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Czech Senate rejects bill on subjecting welfare to collections

Prague, 27.10.2011 12:02, (ROMEA)

Left-wing members of the Czech Senate have, as expected, rejected a bill submitted by MPs from the Civic Democratic Party (ODS) which would have made it possible to subject welfare to collections, the Czech Press Agency reported yesterday. The bill would also have made it possible for debtors to conclude agreements with the authorities for their welfare to be attached. The Senate's veto may be overturned by the lower house.

Left-wing members of the Czech Senate have, as expected, rejected a bill submitted by MPs from the Civic Democratic Party (ODS) which would have made it possible to subject welfare to collections, the Czech Press Agency reported yesterday. The bill would also have made it possible for debtors to conclude agreements with the authorities for their welfare to be attached. The Senate's veto may be overturned by the lower house. Czech Senator Božena Sekaninová, Vice-Chair of the Czech Social Democratic (ČSSD) senators, recommended they reject the bill. In her view, the bill did not take into consideration cases such as those of persons living with diabetes whose illness requires that their subsistence benefts be higher than those of healthy persons in need of social support. According to Czech Senator Miroslav Nenutil (ČSSD), the bill would have introduced inequality before the law, as only the municipalities or the state, not other creditors, would have been permitted to attach people's welfare. Nenutil also pointed out that according to the Charter of Fundamental Rights and Freedoms, people in material distress have the right to state assistance to ensure their basic living conditions are provided for.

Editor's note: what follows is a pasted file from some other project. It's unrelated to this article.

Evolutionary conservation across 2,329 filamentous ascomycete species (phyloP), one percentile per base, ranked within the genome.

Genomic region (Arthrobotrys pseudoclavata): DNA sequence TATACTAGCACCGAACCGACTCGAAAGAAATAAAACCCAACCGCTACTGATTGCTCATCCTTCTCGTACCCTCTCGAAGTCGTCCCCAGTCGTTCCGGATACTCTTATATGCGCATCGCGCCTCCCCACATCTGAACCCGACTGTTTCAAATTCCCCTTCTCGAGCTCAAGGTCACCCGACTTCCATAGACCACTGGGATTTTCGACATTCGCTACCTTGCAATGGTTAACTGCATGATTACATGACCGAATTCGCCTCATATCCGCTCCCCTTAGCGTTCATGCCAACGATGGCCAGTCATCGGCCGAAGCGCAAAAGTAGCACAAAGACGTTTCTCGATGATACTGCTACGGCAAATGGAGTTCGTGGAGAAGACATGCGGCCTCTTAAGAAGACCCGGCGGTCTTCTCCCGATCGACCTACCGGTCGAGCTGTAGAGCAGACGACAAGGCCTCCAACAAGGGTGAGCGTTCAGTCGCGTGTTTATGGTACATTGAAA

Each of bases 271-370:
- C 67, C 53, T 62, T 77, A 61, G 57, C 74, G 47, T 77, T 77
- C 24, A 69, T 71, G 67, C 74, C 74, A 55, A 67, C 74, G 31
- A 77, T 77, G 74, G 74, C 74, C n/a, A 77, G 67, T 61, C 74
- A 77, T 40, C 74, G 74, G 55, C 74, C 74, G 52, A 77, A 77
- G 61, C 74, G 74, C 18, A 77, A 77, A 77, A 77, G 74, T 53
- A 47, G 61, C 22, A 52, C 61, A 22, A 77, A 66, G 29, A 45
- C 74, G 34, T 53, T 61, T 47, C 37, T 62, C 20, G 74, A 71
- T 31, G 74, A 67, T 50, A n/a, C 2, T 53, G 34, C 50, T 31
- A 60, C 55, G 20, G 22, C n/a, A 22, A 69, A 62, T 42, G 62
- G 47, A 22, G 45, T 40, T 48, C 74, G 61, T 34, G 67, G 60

Czech MP Ivana Řápková (ODS), the former mayor of Chomutov who co-authored the bill, said the Charter of Fundamental Rights and Freedoms defines this right as related to the "subsistence" minimum and not the minimum cost of living. In her view, the bill would make it possible to attach all welfare with the exception of the "subsistence" minimum, which since 2009 has been officially defined as CZK 2 020 per month per individual and which she says does not contravene the Charter. Řápková also said the Czech Labor and Social Affairs ministry is planning to raise the "subsistence" minimum. The minimum cost of living is officially defined as CZK 3 126 monthly.

The aim of the bill is to increase the possibilities for municipalities to collect fees and fines from welfare recipients. It responds to the current fact that welfare recipients who are in debt are said to be unable to pay municipal fees and fines. The authors of the bill say welfare recipients' liability for paying such fines and fees should be increased and situations in which they abuse the social welfare system should be prevented. Critics of the bill say it is "illusory" to believe subjecting welfare to collections will force people to live up to such obligations.

Those opposed to the bill say it would result in expanding the circle of people to whom various disadvantageous loans will be offered and approved. Thanks to such an expanded option for collecting subsistence benefits, creditors would have an easier time getting their money. Řápková, however, says such practices are already common. Loan sharks are said to already regularly wait for their debtors outside the public offices where welfare is disbursed in cash in order to collect what is due.

ČTK, Gwendolyn Albert, Czech Press Agency, jr, translated by Gwendolyn Albert
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